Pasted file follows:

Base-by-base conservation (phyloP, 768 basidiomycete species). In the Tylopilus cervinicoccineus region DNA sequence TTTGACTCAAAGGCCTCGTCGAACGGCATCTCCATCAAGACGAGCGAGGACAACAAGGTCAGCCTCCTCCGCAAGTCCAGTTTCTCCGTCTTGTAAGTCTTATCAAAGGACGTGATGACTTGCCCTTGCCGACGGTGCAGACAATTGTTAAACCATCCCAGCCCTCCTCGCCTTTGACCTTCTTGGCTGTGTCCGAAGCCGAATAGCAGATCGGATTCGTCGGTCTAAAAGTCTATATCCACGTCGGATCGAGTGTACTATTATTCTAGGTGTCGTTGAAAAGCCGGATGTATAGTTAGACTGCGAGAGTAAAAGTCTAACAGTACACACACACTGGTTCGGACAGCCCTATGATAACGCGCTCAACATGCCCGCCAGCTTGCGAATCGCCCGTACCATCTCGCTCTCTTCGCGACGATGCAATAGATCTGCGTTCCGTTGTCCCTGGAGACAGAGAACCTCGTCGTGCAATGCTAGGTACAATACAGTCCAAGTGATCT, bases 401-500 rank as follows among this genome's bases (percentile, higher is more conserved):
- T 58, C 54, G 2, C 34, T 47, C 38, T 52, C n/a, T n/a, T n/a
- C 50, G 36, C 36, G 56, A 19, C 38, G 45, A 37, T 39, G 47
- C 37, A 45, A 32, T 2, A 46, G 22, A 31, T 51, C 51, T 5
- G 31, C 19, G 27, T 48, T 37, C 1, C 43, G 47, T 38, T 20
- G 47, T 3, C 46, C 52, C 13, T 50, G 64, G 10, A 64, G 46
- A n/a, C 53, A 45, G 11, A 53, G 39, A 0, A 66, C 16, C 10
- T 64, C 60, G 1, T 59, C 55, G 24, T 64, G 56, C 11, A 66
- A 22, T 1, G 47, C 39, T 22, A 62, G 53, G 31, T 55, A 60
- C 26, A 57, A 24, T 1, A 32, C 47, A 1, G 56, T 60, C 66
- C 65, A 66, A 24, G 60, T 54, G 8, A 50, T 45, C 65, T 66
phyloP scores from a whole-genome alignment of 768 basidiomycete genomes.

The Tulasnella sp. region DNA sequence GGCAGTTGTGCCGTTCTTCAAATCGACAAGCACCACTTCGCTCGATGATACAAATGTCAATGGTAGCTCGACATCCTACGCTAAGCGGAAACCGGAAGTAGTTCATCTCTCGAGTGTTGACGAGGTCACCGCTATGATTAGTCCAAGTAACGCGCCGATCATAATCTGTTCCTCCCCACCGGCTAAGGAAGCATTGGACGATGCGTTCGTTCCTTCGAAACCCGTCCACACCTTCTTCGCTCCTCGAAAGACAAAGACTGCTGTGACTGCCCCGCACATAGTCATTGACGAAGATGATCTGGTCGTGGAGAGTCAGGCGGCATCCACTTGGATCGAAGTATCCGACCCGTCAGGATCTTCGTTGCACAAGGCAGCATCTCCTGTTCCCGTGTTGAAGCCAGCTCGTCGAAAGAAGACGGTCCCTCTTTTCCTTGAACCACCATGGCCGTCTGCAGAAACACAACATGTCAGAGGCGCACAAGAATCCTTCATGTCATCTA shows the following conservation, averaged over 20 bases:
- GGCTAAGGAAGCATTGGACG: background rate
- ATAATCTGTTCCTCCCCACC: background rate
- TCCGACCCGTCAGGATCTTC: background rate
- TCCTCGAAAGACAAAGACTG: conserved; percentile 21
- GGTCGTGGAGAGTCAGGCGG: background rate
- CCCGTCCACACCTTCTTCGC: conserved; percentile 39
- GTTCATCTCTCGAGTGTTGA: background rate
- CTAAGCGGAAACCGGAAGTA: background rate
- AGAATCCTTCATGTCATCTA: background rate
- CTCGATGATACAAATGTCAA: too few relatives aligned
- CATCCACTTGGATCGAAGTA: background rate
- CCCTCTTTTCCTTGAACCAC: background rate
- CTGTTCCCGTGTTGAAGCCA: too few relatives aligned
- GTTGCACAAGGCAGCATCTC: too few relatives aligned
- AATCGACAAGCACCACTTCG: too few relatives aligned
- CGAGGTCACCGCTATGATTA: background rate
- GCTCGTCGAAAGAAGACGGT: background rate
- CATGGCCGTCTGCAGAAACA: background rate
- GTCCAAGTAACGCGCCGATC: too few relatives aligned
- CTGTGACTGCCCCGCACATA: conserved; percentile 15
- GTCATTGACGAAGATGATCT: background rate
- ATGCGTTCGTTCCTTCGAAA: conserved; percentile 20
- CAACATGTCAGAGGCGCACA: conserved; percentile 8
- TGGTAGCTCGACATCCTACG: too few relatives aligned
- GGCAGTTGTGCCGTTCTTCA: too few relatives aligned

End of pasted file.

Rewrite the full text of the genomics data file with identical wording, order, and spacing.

Base-by-base conservation (phyloP, 768 basidiomycete species). In the Tylopilus cervinicoccineus region DNA sequence TTTGACTCAAAGGCCTCGTCGAACGGCATCTCCATCAAGACGAGCGAGGACAACAAGGTCAGCCTCCTCCGCAAGTCCAGTTTCTCCGTCTTGTAAGTCTTATCAAAGGACGTGATGACTTGCCCTTGCCGACGGTGCAGACAATTGTTAAACCATCCCAGCCCTCCTCGCCTTTGACCTTCTTGGCTGTGTCCGAAGCCGAATAGCAGATCGGATTCGTCGGTCTAAAAGTCTATATCCACGTCGGATCGAGTGTACTATTATTCTAGGTGTCGTTGAAAAGCCGGATGTATAGTTAGACTGCGAGAGTAAAAGTCTAACAGTACACACACACTGGTTCGGACAGCCCTATGATAACGCGCTCAACATGCCCGCCAGCTTGCGAATCGCCCGTACCATCTCGCTCTCTTCGCGACGATGCAATAGATCTGCGTTCCGTTGTCCCTGGAGACAGAGAACCTCGTCGTGCAATGCTAGGTACAATACAGTCCAAGTGATCT, bases 401-500 rank as follows among this genome's bases (percentile, higher is more conserved):
- T 58, C 54, G 2, C 34, T 47, C 38, T 52, C n/a, T n/a, T n/a
- C 50, G 36, C 36, G 56, A 19, C 38, G 45, A 37, T 39, G 47
- C 37, A 45, A 32, T 2, A 46, G 22, A 31, T 51, C 51, T 5
- G 31, C 19, G 27, T 48, T 37, C 1, C 43, G 47, T 38, T 20
- G 47, T 3, C 46, C 52, C 13, T 50, G 64, G 10, A 64, G 46
- A n/a, C 53, A 45, G 11, A 53, G 39, A 0, A 66, C 16, C 10
- T 64, C 60, G 1, T 59, C 55, G 24, T 64, G 56, C 11, A 66
- A 22, T 1, G 47, C 39, T 22, A 62, G 53, G 31, T 55, A 60
- C 26, A 57, A 24, T 1, A 32, C 47, A 1, G 56, T 60, C 66
- C 65, A 66, A 24, G 60, T 54, G 8, A 50, T 45, C 65, T 66
phyloP scores from a whole-genome alignment of 768 basidiomycete genomes.

The Tulasnella sp. region DNA sequence GGCAGTTGTGCCGTTCTTCAAATCGACAAGCACCACTTCGCTCGATGATACAAATGTCAATGGTAGCTCGACATCCTACGCTAAGCGGAAACCGGAAGTAGTTCATCTCTCGAGTGTTGACGAGGTCACCGCTATGATTAGTCCAAGTAACGCGCCGATCATAATCTGTTCCTCCCCACCGGCTAAGGAAGCATTGGACGATGCGTTCGTTCCTTCGAAACCCGTCCACACCTTCTTCGCTCCTCGAAAGACAAAGACTGCTGTGACTGCCCCGCACATAGTCATTGACGAAGATGATCTGGTCGTGGAGAGTCAGGCGGCATCCACTTGGATCGAAGTATCCGACCCGTCAGGATCTTCGTTGCACAAGGCAGCATCTCCTGTTCCCGTGTTGAAGCCAGCTCGTCGAAAGAAGACGGTCCCTCTTTTCCTTGAACCACCATGGCCGTCTGCAGAAACACAACATGTCAGAGGCGCACAAGAATCCTTCATGTCATCTA shows the following conservation, averaged over 20 bases:
- GGCTAAGGAAGCATTGGACG: background rate
- ATAATCTGTTCCTCCCCACC: background rate
- TCCGACCCGTCAGGATCTTC: background rate
- TCCTCGAAAGACAAAGACTG: conserved; percentile 21
- GGTCGTGGAGAGTCAGGCGG: background rate
- CCCGTCCACACCTTCTTCGC: conserved; percentile 39
- GTTCATCTCTCGAGTGTTGA: background rate
- CTAAGCGGAAACCGGAAGTA: background rate
- AGAATCCTTCATGTCATCTA: background rate
- CTCGATGATACAAATGTCAA: too few relatives aligned
- CATCCACTTGGATCGAAGTA: background rate
- CCCTCTTTTCCTTGAACCAC: background rate
- CTGTTCCCGTGTTGAAGCCA: too few relatives aligned
- GTTGCACAAGGCAGCATCTC: too few relatives aligned
- AATCGACAAGCACCACTTCG: too few relatives aligned
- CGAGGTCACCGCTATGATTA: background rate
- GCTCGTCGAAAGAAGACGGT: background rate
- CATGGCCGTCTGCAGAAACA: background rate
- GTCCAAGTAACGCGCCGATC: too few relatives aligned
- CTGTGACTGCCCCGCACATA: conserved; percentile 15
- GTCATTGACGAAGATGATCT: background rate
- ATGCGTTCGTTCCTTCGAAA: conserved; percentile 20
- CAACATGTCAGAGGCGCACA: conserved; percentile 8
- TGGTAGCTCGACATCCTACG: too few relatives aligned
- GGCAGTTGTGCCGTTCTTCA: too few relatives aligned